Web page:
Masters Theses

Date of Award


Degree Type


Degree Name

Master of Science


Retail, Hospitality, and Tourism Management

Major Professor

Anna Jean Treece

Committee Members

Robbie Blakemore, Nell P. Logan


The purpose of this study was to investigate the relationship between women's dress and the economic, political, and social conditions in Knoxville, Tennessee between the years 1895 to 1910. It was hypothesized that through an investigation of these cultural factors a relationship could be established between dress and social class.

Data were obtained from a variety of sources. Historical background information was drawn primarily from books dealing with state and local history. In securing data relating to women's dress in Knoxville, three types of resources were employed: local newspapers, personal interviews, and costumes from the Ellen M. McClung Green Historic Costume Collection. Supporting information relating to social stratification, dress and social class, and fashion trends of the period under study was also collected.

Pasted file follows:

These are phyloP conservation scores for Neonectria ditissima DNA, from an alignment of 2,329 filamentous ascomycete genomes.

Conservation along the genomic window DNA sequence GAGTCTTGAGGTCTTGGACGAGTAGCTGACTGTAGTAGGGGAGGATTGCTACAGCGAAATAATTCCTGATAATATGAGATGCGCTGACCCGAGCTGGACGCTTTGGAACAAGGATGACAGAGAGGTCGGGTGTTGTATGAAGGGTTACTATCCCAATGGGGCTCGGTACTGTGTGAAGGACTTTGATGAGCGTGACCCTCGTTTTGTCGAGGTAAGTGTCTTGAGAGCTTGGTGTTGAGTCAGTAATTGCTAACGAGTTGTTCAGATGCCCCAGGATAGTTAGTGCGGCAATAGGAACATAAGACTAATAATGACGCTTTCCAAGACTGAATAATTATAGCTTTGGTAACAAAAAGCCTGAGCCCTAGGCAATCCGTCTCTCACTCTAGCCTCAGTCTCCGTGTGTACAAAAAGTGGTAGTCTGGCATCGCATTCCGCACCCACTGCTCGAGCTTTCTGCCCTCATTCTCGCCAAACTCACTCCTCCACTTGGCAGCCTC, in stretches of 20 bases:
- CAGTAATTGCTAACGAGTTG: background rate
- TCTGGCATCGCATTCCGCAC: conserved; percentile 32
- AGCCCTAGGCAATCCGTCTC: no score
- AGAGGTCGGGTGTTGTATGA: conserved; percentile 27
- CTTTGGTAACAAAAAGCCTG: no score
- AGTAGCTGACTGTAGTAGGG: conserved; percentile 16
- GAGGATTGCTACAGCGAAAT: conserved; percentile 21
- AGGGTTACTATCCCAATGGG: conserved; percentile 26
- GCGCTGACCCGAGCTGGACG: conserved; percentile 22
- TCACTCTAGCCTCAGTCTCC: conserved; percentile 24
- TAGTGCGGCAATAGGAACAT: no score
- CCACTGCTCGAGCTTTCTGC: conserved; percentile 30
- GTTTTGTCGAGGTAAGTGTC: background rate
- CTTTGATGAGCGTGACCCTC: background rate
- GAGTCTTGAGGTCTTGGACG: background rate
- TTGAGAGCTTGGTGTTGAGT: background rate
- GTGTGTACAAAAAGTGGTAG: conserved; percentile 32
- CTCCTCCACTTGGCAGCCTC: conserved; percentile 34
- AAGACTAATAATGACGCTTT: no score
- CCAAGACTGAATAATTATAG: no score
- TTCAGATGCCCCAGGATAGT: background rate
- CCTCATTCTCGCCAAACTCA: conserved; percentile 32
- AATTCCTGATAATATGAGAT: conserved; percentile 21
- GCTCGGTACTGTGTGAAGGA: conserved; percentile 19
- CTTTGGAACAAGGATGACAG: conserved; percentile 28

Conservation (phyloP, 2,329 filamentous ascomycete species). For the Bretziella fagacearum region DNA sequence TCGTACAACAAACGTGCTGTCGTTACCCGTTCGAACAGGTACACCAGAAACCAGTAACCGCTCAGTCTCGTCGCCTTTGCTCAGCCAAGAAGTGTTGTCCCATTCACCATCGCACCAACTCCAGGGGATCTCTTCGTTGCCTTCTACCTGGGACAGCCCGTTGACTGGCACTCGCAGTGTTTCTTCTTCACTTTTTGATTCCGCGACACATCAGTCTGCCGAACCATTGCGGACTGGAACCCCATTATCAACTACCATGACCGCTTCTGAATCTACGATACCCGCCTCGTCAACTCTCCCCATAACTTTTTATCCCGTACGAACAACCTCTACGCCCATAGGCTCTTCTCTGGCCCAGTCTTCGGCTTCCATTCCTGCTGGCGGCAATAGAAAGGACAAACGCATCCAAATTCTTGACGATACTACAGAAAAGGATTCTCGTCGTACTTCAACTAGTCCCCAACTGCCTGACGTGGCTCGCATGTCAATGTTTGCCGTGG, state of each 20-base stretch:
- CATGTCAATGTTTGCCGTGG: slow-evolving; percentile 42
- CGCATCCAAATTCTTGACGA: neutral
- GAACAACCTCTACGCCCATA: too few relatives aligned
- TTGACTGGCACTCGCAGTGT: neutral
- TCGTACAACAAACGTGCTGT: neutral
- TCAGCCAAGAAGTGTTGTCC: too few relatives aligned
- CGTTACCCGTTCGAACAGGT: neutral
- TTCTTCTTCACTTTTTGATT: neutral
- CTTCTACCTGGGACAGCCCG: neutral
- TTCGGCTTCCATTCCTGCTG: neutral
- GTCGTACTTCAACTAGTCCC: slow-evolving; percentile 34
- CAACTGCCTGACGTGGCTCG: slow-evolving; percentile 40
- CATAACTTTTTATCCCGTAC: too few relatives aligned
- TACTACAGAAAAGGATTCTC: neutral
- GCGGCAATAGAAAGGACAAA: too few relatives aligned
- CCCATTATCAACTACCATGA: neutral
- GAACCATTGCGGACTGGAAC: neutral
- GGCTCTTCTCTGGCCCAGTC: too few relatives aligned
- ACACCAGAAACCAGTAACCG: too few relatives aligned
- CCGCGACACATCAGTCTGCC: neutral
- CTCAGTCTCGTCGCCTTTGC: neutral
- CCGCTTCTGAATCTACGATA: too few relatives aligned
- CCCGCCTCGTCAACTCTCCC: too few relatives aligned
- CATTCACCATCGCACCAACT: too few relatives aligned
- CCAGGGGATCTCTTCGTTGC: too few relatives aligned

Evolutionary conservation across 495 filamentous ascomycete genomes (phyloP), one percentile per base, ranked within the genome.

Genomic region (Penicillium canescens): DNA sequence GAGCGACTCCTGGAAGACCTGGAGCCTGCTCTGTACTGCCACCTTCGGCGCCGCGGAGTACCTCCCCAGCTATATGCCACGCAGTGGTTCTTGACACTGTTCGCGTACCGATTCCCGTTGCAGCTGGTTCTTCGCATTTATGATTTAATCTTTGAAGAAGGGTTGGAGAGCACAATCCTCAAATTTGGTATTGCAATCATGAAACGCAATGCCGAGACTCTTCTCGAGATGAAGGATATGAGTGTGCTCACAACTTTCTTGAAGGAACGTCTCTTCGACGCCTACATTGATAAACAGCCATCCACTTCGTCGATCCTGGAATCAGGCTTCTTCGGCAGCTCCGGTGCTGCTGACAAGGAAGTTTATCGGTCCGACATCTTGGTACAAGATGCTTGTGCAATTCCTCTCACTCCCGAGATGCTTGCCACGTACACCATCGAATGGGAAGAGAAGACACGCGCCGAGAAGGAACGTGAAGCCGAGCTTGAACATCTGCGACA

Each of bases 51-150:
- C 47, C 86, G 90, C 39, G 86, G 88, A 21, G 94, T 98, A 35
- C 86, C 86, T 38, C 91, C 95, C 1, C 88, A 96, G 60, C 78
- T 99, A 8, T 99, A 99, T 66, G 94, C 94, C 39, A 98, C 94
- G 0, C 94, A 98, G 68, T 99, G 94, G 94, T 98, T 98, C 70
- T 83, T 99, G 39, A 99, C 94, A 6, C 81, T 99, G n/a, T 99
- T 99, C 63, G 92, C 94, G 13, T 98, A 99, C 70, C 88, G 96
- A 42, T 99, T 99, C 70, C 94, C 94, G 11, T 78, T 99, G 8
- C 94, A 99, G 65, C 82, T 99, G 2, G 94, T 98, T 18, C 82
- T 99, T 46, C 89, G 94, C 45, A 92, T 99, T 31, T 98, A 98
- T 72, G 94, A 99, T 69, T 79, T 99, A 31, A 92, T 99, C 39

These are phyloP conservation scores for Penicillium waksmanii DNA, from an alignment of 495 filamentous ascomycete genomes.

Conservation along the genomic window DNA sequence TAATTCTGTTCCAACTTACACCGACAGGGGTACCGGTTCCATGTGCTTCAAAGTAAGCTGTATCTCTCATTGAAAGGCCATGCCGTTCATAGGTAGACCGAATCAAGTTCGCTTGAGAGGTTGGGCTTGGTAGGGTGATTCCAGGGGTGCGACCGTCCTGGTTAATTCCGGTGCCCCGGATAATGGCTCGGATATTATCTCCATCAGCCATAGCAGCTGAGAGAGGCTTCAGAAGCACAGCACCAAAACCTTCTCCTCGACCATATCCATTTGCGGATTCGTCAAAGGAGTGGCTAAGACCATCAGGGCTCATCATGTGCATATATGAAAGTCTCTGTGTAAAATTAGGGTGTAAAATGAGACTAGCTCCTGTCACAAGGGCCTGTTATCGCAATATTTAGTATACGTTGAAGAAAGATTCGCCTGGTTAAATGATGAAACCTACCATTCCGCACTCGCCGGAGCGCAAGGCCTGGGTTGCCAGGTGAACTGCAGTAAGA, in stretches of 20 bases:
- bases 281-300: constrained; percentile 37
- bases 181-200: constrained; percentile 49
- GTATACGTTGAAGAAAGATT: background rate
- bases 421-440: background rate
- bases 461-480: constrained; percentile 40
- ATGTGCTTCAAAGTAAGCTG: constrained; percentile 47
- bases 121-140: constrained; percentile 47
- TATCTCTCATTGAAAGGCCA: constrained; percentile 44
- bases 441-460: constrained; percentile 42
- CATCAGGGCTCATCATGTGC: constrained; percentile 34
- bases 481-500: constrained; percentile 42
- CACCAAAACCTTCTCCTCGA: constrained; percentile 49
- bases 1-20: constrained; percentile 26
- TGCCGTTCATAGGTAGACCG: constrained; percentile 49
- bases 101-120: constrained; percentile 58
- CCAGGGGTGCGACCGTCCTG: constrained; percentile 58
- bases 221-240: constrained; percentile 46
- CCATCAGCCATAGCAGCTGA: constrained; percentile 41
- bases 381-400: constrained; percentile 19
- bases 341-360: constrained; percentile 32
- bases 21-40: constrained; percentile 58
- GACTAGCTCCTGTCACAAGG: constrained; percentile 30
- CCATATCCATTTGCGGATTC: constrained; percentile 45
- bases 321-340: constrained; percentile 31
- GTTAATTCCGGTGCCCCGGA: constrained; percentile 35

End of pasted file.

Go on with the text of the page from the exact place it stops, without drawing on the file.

A relationship between dress and social class was evidenced. Several differences between attitudes and opinions expressed by middle class respondents and those expressed by upper class respondents were apparent. A considerable difference existed in the interest in fashion expressed by the middle and upper class respondents. A notable difference also existed between the attitudes of the middle class and those of the upper class toward clothing as a status symbol. Reports from respondents indicated a marked difference existed in the means.of acquiring clothing between the middle and upper classes. Although specific styles were not investigated, a difference was also revealed in the characteristic dress of the middle and upper class--that is, the degree to which silk was used and corsets were worn.

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